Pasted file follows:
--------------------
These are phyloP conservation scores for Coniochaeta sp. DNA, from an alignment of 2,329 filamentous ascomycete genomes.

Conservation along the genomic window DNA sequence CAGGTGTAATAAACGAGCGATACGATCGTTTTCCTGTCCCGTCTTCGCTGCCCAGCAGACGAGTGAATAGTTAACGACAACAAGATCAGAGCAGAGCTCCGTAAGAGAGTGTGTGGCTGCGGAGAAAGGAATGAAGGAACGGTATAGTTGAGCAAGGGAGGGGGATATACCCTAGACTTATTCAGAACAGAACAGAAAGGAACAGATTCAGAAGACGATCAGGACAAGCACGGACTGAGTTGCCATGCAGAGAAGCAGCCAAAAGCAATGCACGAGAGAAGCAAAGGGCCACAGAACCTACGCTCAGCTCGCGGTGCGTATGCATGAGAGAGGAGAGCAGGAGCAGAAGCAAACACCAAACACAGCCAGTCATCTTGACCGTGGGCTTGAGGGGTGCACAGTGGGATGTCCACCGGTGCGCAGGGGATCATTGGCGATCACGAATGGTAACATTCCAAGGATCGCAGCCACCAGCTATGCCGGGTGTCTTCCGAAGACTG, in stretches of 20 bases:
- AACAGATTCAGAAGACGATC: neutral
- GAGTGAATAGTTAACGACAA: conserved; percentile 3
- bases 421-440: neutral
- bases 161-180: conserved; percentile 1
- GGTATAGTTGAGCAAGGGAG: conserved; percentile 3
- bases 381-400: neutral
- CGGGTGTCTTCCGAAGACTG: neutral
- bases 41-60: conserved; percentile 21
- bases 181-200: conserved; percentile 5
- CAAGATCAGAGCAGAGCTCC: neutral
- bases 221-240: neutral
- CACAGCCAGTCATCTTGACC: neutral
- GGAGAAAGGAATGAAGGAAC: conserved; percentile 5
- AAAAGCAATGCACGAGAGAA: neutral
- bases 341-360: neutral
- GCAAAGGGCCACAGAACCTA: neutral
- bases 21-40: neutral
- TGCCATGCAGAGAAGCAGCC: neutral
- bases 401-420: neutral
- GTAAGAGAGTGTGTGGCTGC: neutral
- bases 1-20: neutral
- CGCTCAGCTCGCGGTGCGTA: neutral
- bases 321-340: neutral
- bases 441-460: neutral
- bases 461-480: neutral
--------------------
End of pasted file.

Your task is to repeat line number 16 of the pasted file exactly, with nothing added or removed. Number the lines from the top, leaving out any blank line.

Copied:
- AAAAGCAATGCACGAGAGAA: neutral